Squat stands take less space than Power Racks. They’re more mobile too since you can move them away when done. If you want to do assistance work like Pullups, raise the j-hooks and hang from the bar. If it’s too short, get a doorway pullup bar or pullup station (this does takes more space).
You can use Squat Stands for the Overhead and Bench Press too. Just watch out when you rack the weight – they can tip over if you rack it too hard into the J-hooks. I prefer the Power Rack as I don’t need to ask anyone for a spotter. But if you’re limited on space, this looks good…
- Valor Fitness BD-9. 500lb capacity, mini safety pins (I wouldn’t trust those)
The smith machine is not a Power Rack. Don’t use a smith machine for StrongLifts 5×5.
The bar moves freely in the Power Rack. But with the smith machine it’s attached on rails. That means you don’t decide where the bar goes. The smith machine does. It will force you into fixed, unnatural movements. This can hurt your knees, back, shoulders, wrists, elbows and shoulders.
There are newer 3d smith machines that attempt to fix that by allowing horizontal bar movement. But the bar is still attached on rails. So the machine is still balancing the weight for you instead of letting you balance it yourself. This takes work away from your muscles and is thus less effective.
The smith machine looks safer since the bar is attached on rails. But it has no horizontal safety pins to catch the weight. If you fail, you have to quickly rotate your hands to rack the bar. It’s easy to miss the pins. If you do, you’ll get sandwiched between the bar and the floor – like this guy.
One common mistake is to start with the smith because you can’t balance the bar. But this doesn’t teach you to balance it since the machine does it for you. When you switch to free weights later, you’ll still have trouble balancing the bar. You’ll have to take weight off to train your balance.
This is like using training wheels to learn how to ride a bike. Sooner or later you have to remove them. And when you do, you still have no balance because you didn’t practice it. You’re just building bad habits. This is why kids now use balance bikes instead of training wheels.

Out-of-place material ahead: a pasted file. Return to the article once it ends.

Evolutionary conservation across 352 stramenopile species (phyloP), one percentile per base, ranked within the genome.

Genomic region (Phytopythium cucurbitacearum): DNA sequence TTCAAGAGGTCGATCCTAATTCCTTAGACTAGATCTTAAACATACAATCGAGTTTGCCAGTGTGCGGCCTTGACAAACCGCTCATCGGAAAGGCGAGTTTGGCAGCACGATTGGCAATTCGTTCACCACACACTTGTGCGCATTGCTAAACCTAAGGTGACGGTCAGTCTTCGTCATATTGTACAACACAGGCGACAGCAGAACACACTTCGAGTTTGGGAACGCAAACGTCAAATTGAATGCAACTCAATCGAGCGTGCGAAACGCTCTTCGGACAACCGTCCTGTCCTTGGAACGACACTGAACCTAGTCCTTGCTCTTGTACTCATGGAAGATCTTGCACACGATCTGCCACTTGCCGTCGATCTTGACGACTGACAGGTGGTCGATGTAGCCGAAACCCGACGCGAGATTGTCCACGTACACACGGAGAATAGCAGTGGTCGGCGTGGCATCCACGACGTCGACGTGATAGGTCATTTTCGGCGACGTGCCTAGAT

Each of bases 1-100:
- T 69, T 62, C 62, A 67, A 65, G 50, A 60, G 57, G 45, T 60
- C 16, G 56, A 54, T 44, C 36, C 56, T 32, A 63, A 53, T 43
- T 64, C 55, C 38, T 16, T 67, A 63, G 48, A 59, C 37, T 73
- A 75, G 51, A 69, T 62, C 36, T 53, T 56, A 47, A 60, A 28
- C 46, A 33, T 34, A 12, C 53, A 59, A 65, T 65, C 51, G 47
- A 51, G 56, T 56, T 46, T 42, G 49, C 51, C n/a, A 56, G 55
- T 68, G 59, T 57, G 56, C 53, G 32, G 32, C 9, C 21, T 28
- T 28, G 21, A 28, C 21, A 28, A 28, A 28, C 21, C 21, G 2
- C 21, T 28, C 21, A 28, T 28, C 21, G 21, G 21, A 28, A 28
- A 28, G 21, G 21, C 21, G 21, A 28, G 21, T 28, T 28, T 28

The only way to learn how to balance the bar is to practice it from day one. You do this best using the tool you want to get good at balancing. Use the bar, start light, add weight each workout. Set the pins of the Power Rack to catch failed weight. Fail on purpose a few times to build confidence.
If your gym only has a smith machine but no Power Rack, switch to a real gym or build a home gym. Don’t risk injuring your joints by forcing your body into fixed movements with heavy weights.
The best bar for StrongLifts 5×5 is a powerlifting bar. It will give you the best comfort and security to lift heavy weights with confidence without hurting your joints. If you’re building a home gym, get the best powerlifting bar you can afford. You’ll use it on every exercise so don’t be cheap on this.
Powerlifting bars are 2m20/7.2 feet long and 20kg/45lb heavy. If your bar is shorter, it’s probably not a powerlifting bar. If it tips over when you put a plate of 20kg/45lb on one side, it probably doesn’t weigh 20kg/45lb (stand with it on the scale in your gym to check). Powerlifting bars have…
- Rotating sleeves. The outer parts of the bar where you put plates on are 50mm/2″. They rotate independently from the bar. This reduces stress on your wrists, elbows and shoulders.
- Knurling. The bar is covered with knurling to improve grip. The center has knurling so the bar doesn’t slide off your upper-back during heavy Squats. The part that touches your shins when you Deadlift has no knurling. It’s smooth to avoid shin scraping.
- 28-29mm thickness. Thinner bars make your thumbs overlap your fingers more when you hold it. This improves your grip for Deadlifts, especially if you have small palms or short fingers.
- Stiffness. The bar doesn’t bounce around when you Squat heavy. It should be stiff for proper form. It should also handle up to 450kg/1000lb without breaking in two.
Many gyms use cheap bars to save money. Most people don’t know the difference anyway because they don’t lift heavy or focus on form. Unlike Power Racks, it’s not a program deal-breaker if you only have access to cheap bars. But it can give you trouble in the long run.
Cheap bars often have no middle knurling, so they can slide down when you Squat. The smooth part can be larger and thus harder to grip for Deadlifts. Or the whole bar can have knurling and scrape your shins for Deadlifts. Cheap bars usually bend more easily which can cause fear of it breaking in two.
Some cheap bars have fixed sleeves. The bar can’t rotate independently from the plates. The plates will spin on every rep and stress your wrists, elbows and shoulders when you Squat and Press. Some gyms have fixed weight bars which makes it impossible to add weight in small steps each workout.
Your gym might have a powerlifting bar hidden in a corner. I’ve lifted weights in gyms like that. The advanced lifters were fighting for the best bars and coming in earlier, while the rest didn’t get what the big deal was about. Ask the gym manager – you never know.
Note that powerlifting bars are different from weightlifting bars. Olympic lifters use bars that are less stiff. They bend aka “whip” which creates momentum – it helps them Squat more after they clean it, and lift more overhead. For heavy Squats this is a bad idea as the bar moves too much around.
The sleeves of weightlifting bars also spin faster. This helps Olympic lifters get under the bar faster without releasing their grip. But it makes the bar harder to grip on Deadlifts as it rotates more. It will roll down your back during Squats as well, especially since these bars have no center knurling.